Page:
Convicted double murderer John Barlow has been given a final chance to clear his name after the Privy Council ruled to hear his appeal against conviction.
Barlow's wife Angela, who has proclaimed her husband's innocence for more than 14 years, was overjoyed when the news from London came through just before midnight last night.
But she would have to wait until today to let her husband know in Rimutaka Prison.
"Elated is an understatement. It's been a really long battle, it's taken years to get this far. There are more hurdles to go but this is the big one. John will be thrilled," she said.
Barlow was convicted in a rare third trial, after two High Court juries were unable to reach a verdict, for the 1994 murders of father and son businessmen Eugene and Gene Thomas in their offices on The Terrace in Wellington.
He was jailed for a minimum of 14 years and is due to be considered for parole for the first time in October this year.
The successful conviction hinged on an FBI ballistics expert's evidence - first introduced in the third trial - that bullets found in a cartridge box at the Happy Valley Landfill and linked to the antique dealer matched those used to kill Gene and Eugene Thomas.
The FBI has since stopped its bullet-testing practice after scientific criticism it might produce a high rate of false matches of bullets.
Two attempts to hear an appeal against Barlow's conviction in New Zealand had been declined and the appeal to the Privy Council was a last ditch effort to clear his name.
Barlow had been bankrupted by defending earlier court cases, he said previously.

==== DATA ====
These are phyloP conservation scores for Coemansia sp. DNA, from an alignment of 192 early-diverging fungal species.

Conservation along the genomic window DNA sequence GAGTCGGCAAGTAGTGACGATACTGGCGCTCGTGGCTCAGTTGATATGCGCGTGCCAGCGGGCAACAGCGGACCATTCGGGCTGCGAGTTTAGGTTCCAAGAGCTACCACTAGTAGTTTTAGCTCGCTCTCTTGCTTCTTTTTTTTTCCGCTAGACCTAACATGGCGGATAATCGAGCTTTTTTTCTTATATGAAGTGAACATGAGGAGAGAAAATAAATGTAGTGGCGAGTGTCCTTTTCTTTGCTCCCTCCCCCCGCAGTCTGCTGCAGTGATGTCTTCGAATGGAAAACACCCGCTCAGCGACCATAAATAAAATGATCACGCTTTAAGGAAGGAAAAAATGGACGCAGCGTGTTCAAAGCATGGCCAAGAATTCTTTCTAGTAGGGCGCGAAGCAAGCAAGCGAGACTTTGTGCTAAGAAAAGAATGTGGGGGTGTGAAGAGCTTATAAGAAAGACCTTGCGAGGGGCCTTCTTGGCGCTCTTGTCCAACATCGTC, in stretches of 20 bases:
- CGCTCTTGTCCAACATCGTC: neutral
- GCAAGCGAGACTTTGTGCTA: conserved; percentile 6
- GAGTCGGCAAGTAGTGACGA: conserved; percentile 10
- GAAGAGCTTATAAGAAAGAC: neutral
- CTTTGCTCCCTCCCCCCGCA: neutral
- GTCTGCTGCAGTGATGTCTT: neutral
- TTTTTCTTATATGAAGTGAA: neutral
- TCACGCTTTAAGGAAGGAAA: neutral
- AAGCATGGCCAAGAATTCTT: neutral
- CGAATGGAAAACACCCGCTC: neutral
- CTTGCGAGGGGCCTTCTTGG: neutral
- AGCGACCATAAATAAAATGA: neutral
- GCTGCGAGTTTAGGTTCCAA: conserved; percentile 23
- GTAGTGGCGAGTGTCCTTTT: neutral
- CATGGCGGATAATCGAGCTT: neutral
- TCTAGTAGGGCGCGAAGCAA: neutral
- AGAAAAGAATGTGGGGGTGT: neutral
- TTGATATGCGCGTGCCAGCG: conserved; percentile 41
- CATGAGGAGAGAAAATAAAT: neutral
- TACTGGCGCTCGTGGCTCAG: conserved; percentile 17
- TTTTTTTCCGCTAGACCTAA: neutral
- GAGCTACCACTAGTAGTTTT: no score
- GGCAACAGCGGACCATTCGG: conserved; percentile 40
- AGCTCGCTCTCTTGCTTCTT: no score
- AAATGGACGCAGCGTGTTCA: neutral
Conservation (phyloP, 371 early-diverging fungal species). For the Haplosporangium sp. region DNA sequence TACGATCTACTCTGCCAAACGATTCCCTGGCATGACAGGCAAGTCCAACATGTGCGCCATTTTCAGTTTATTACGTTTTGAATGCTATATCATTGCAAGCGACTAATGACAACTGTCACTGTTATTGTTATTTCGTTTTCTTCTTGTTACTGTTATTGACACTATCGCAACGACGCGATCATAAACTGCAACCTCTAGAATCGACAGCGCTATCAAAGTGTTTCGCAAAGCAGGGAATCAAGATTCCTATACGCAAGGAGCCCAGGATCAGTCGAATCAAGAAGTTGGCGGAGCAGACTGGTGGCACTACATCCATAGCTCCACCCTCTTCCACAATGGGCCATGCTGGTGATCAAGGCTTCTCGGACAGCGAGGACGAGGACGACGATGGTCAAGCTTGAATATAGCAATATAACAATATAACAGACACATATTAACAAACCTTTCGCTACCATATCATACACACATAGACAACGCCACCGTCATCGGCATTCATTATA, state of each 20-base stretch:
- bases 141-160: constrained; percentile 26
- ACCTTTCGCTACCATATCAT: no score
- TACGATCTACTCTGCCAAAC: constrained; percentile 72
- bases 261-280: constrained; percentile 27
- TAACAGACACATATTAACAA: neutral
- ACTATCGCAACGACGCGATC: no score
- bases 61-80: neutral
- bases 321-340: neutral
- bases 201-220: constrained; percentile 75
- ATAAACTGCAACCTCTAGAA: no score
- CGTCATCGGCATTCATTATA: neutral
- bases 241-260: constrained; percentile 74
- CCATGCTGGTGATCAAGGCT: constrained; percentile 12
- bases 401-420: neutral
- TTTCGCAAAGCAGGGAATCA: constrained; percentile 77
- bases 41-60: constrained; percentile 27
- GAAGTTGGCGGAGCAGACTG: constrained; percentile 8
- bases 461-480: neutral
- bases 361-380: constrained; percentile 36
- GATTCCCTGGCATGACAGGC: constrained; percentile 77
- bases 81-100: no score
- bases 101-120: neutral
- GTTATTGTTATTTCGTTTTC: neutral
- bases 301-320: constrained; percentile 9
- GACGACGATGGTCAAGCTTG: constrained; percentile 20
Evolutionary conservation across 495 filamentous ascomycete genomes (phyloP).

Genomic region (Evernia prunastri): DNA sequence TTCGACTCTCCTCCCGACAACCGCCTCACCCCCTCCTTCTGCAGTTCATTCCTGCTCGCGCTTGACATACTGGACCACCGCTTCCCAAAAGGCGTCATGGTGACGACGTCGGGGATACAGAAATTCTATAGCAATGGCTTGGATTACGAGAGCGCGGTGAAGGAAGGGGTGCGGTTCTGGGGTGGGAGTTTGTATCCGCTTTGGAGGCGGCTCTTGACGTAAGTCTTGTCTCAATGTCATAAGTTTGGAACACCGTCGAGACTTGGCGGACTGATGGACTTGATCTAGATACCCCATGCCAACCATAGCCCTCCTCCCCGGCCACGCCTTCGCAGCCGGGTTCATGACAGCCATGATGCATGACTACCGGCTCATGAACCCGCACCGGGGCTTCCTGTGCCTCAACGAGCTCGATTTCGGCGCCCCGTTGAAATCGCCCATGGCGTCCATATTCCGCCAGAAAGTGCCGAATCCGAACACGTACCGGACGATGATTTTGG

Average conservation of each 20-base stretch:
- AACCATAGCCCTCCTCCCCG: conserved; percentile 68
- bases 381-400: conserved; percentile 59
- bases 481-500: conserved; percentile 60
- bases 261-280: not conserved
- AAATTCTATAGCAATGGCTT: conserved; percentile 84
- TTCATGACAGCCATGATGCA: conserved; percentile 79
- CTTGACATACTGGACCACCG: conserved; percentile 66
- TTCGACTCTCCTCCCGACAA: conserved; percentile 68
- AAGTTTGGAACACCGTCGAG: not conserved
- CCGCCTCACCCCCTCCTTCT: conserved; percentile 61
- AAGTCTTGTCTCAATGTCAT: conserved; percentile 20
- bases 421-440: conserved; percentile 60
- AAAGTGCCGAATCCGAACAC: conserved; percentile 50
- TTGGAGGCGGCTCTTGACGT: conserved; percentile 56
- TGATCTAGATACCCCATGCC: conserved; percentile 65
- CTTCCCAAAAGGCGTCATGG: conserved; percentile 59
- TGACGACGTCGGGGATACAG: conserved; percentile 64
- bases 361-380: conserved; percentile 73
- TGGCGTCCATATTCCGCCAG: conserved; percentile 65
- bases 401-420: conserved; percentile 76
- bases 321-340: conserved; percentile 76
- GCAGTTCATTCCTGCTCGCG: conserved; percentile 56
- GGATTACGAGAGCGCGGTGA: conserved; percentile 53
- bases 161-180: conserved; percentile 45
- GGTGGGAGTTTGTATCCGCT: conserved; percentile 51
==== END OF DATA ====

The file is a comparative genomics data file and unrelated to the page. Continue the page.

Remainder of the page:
Greg King said the hearing took over two hours and the Crown argued that the Privy Council didn't have jurisdiction to entertain the appeal because of decisions already made about the case by New Zealand's Governor General.
"It's a very complicated and complex point raised by the Crown involving unprecedented legal submission.
"So what the Privy Council have done is agreed to hear the full appeal, but they will also hear further argument on the jurisdiction issue."
Mr King said there was now a lot of work to be done in relation to the appeal, which was not likely to be heard until next year.
Barlow lost his first appeal in the Court of Appeal in 2006.
In March this year he was denied a second appeal despite forensic evidence used to convict him being called into doubt.
Governor-General Anand Satyanand, on advice from the Justice Ministry and Justice Minister Annette King, refused Barlow's appeal to have his case heard again.
Only 10 New Zealand cases have ever been allowed to appeal to the Privy Council, including that of David Bain last year which resulted with his murder convictions being quashed and a retrial ordered.
Mrs Barlow hoped that her husband's conviction would be thrown out without the need for another trial.
"It's quite abusive to have three trials you know, John's been through enough," she said.
"I don't see how (the crown) can fight it. There's no murder weapon. The bullets and the gun don't match and there's no forensic evidence against John. There's no evidence against John whatsoever."
The Barlow case is the third double murder case Mr King has taken to the Privy Council following the Bruce Howse and Scott Watson cases.
Leave was granted for an appeal case to be heard against Howse, who was convicted of murdering his stepdaughters in Masterton in 2001, but a retrial was not granted.
In 2003 Mr King unsuccessfully applied to appeal the Scott Watson case.
Watson was convicted and jailed for the 1998 killings of Ben Smart and Olivia Hope.
- with NZPA
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